He believes Rios’ death did not receive adequate media coverage, comparing it to the murder of 12-year-old Polly Klaas in Petaluma three months prior, which some say altered crime and punishment in America altogether.

Lopez said he thought more people remembered Rios for what happened to her instead of who she was as a person, something he wanted to change. But he wanted the approval of her family before proceeding.

“I went to the cemetery (before meeting her family); I told Cecy, ‘This is it. You got me this far. Now, it’s time for me to prove to your parents that I can do this,’ ” he said, getting choked up.

At first, the Rios family was hesitant about a film being made, wanting her memory to live on amongst themselves. But eventually, they agreed to let Lopez go forward with the film.

“I’m just very blessed and honored that her family and friends were able to accept me,” Lopez said, “a nobody that didn’t know who she was.”


“Love, Cecy,” has been shown in places like Italy, Spain, New York and Miami and won awards.

A local screening of “Love, Cecy,” was held at Contra Costa College in 2018, but it took six years after the film’s release for Richmond High to even respond to Lopez. He credited after-school program site coordinator Valeria Estrada for helping facilitate the event.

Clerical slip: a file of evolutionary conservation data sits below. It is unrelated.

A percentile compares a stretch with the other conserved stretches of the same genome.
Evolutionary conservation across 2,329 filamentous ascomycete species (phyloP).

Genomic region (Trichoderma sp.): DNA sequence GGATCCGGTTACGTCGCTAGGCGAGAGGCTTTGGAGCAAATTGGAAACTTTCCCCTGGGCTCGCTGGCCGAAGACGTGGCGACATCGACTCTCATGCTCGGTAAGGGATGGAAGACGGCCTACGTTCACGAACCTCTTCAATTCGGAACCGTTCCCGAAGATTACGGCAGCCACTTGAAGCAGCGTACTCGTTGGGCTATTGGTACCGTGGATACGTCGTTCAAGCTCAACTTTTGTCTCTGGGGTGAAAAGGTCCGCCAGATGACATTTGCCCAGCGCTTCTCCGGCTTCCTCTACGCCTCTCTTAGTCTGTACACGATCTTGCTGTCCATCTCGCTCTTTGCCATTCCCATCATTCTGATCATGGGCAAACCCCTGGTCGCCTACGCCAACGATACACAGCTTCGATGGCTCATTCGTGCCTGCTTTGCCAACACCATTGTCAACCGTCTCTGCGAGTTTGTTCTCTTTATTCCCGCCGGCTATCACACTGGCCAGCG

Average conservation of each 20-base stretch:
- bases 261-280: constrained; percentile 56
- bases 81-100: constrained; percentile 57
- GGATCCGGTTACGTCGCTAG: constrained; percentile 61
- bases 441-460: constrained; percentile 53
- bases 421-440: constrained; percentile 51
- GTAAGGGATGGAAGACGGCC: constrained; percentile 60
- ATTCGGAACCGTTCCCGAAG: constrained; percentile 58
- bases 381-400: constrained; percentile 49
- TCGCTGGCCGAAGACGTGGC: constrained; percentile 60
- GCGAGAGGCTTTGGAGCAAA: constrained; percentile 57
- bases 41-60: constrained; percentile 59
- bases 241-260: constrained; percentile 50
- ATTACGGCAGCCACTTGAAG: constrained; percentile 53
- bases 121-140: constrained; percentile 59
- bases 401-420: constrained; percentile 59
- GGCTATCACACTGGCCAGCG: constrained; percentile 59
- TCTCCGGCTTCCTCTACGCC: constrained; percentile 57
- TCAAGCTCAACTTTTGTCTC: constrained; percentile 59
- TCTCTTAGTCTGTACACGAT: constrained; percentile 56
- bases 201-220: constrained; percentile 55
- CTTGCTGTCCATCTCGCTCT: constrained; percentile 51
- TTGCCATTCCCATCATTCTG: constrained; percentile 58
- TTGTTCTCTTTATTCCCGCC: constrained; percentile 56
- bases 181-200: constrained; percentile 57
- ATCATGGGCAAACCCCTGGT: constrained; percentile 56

“I came to school when Cecy was here, so I was like, ‘Hell, yeah, we’re going to get that screened here’,” Estrada said. “I can’t speak for anybody that turned him down, but I think one of the biggest things is the gang piece attached to it.”

Rios’ killer, later sentenced to life in prison, left a red bandana on her body to try making police believe the murder had gang ties.

Rios’ childhood friend Erica Delgado feels the screening will change the false narrative.

“It’s definitely something I supported because I wanted the story to come out and the stigma to go away that it was gang-related,” Delgado said. “It’s sort of a full-circle moment because before, we weren’t able to play it here at all.”

With Garcia initially arrested and the top suspect in Rios’ murder, many people believed her boyfriend — heavily involved with gang life at the time — committed the crime, according to Estrada. She added that Garcia’s presence Friday made a powerful impact because he serves as an example of someone who turned their life around for the better.